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Thread: I thought this day would never come

  1. #111
    They piss me off Feltdizz and they know how I feel. I don't hate them but I don't like what they do nor can I operate like they do. I'm not programmed to live my life that way. They have to look at themselves in the mirror not me. All I can do is live my life the best way I know how. Words like honor and code mean nothing to some and they never will.

  2. #112
    Pro Bowler
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    Quote Originally Posted by Ernie View Post
    I'll take big business over big government any day dizz...
    LOL, but you're crying because most of it's shut down

  3. #113
    Sanantoniosteelers fan. You are very welcome. God bless you and yours as well. We will get through this mess.

  4. #114
    Quote Originally Posted by BradshawsHairdresser View Post
    My response was poorly stated...I should have said, "Too bad your government seems to be working against you."

    My job has been cut from full-time to part-time, and the biggest reason is Obamacare. My employer couldn't afford to pay for the insurance mandated by the ACA. Lots of others have, or will have, similar stories.
    You couldn't have been a very good employee. The penalty for not providing insurance is $2k a year -- or about $170 a month. If your employer decided to cut you down from 37 hours a week to 30 hours a week, then he figured you weren't doing enough to earn $170 in the 28 hours (7 hours per week, 4 weeks a month) that he reduced your time by.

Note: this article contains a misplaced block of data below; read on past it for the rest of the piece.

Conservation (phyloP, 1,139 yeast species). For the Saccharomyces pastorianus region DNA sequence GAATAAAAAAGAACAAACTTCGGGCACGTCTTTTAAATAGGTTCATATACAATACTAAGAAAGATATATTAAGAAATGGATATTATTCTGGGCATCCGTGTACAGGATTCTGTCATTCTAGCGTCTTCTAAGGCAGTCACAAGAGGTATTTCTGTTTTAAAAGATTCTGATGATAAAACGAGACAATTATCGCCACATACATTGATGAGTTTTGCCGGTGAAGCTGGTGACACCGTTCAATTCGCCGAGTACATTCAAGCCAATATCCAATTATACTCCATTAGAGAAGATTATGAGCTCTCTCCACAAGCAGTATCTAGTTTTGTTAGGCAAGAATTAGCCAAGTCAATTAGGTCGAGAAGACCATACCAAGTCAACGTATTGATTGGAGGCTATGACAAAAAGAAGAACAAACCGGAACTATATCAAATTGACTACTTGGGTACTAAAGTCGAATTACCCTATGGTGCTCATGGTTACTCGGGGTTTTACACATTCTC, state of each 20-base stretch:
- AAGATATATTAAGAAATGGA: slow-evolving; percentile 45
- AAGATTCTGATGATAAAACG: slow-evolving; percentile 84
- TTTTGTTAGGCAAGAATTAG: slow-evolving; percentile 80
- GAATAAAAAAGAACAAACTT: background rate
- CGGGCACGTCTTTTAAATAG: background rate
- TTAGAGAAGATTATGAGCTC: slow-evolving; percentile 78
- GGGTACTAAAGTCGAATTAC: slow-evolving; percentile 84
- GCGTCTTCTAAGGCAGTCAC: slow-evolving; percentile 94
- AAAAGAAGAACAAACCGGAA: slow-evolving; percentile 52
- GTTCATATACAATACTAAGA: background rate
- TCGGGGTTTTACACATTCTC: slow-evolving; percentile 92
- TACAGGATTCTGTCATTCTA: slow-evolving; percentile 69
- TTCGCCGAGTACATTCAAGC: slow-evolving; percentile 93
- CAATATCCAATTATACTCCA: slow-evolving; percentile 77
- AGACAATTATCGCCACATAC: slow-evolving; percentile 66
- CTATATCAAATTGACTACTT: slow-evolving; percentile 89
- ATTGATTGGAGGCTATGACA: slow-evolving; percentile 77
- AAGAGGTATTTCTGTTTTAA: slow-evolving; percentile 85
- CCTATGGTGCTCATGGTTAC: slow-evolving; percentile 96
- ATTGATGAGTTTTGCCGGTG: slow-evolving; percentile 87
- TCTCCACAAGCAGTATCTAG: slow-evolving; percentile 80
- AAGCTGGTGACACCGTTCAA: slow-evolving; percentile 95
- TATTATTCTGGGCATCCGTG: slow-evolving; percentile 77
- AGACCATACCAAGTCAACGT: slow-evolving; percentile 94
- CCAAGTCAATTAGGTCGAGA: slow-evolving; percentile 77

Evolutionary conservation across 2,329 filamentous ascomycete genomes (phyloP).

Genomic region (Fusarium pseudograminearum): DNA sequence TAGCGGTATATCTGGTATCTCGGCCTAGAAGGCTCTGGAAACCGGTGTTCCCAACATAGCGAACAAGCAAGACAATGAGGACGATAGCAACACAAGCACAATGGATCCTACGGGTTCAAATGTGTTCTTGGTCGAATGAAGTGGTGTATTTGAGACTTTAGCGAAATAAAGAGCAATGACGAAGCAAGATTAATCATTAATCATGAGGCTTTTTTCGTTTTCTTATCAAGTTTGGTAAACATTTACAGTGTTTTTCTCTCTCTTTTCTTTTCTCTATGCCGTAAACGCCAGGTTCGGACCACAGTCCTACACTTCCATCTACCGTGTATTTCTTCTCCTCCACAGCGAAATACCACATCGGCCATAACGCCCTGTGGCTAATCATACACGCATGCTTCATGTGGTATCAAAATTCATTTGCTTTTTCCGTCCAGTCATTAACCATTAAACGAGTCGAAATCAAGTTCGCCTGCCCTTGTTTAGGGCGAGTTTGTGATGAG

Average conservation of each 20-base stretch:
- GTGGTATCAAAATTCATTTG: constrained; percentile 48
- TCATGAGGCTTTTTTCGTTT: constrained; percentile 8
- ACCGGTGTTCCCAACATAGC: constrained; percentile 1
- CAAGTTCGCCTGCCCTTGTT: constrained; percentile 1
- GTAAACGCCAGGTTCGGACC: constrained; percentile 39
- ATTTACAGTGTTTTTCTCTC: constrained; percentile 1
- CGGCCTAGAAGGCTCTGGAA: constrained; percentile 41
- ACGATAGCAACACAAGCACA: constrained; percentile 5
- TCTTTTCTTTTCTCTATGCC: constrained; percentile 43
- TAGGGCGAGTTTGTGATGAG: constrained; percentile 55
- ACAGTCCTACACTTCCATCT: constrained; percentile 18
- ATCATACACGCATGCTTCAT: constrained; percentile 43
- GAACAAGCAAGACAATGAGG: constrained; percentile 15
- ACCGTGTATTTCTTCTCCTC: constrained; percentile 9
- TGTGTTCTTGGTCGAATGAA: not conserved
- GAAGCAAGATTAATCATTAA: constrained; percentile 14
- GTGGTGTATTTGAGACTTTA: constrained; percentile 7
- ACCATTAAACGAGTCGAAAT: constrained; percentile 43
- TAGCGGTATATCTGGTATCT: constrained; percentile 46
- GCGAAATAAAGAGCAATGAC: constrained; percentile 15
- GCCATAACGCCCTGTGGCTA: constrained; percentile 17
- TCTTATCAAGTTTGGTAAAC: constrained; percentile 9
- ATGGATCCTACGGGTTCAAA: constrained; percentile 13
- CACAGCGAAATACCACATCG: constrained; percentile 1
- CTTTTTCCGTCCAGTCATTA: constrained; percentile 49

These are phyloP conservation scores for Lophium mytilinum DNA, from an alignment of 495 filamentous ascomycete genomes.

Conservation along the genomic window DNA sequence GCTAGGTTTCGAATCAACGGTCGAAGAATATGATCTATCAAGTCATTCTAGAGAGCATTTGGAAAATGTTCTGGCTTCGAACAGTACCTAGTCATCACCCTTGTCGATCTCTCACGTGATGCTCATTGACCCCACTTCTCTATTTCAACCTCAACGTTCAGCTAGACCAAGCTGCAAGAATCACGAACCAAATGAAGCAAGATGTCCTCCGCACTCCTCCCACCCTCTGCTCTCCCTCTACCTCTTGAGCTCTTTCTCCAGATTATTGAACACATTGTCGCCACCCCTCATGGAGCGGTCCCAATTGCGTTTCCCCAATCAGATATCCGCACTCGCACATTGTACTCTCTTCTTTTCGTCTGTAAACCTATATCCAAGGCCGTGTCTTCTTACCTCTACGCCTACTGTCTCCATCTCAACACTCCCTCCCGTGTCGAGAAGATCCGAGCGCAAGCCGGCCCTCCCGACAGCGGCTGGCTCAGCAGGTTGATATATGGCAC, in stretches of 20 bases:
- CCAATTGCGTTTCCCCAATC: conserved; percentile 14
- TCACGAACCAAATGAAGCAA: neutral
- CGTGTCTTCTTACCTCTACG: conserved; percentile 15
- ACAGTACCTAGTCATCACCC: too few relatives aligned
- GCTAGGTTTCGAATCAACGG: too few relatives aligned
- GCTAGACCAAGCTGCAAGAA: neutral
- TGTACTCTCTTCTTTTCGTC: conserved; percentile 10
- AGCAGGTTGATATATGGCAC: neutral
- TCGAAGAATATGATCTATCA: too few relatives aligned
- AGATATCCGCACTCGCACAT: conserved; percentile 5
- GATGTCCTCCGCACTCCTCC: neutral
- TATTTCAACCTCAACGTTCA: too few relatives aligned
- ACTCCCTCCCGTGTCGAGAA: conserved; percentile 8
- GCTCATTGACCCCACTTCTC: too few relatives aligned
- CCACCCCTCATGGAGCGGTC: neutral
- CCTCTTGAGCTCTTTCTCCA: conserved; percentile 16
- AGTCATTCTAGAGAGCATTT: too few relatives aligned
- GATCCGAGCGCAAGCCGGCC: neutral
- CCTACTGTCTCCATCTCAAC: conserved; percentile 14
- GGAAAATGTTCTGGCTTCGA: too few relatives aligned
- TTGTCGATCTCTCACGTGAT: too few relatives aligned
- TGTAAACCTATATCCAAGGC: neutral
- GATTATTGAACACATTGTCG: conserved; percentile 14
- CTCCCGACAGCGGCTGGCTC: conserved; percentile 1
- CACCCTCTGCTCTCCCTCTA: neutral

If my employees were that bad, I'd fire them outright. I guess this law is helping separate the wheat from the chaff.

  5. #115
    Legend
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    Quote Originally Posted by bostonsteeler View Post
    You couldn't have been a very good employee. The penalty for not providing insurance is $2k a year -- or about $170 a month. If your employer decided to cut you down from 37 hours a week to 30 hours a week, then he figured you weren't doing enough to earn $170 in the 28 hours (7 hours per week, 4 weeks a month) that he reduced your time by.

    If my employees were that bad, I'd fire them outright. I guess this law is helping separate the wheat from the chaff.
    Damn shame when you crunch the numbers...

    I believe PapaJohns said something similar and when they ran the numbers they could cover all cost by raising pizza prices by .25 to .50 cents.

  6. #116
    Hall of Famer Sugar's Avatar
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    Sorry to hear about your plight Big J. My brother was a team guy for many years. While I won't get into the mix with all the idiocy I see in these posts, I will say that I am more of your mind when it comes to ACA. Fortunately, I already have more than enough Steeler gear around and I don't need to buy any more. I still support the team even if I wish Dan Rooney wasn't tying the team to this crap. Like most of us, I wish we were just able to separate sports from politics and have some fun with it.

  7. #117
    Quote Originally Posted by feltdizz View Post
    Damn shame when you crunch the numbers...

    I believe PapaJohns said something similar and when they ran the numbers they could cover all cost by raising pizza prices by .25 to .50 cents.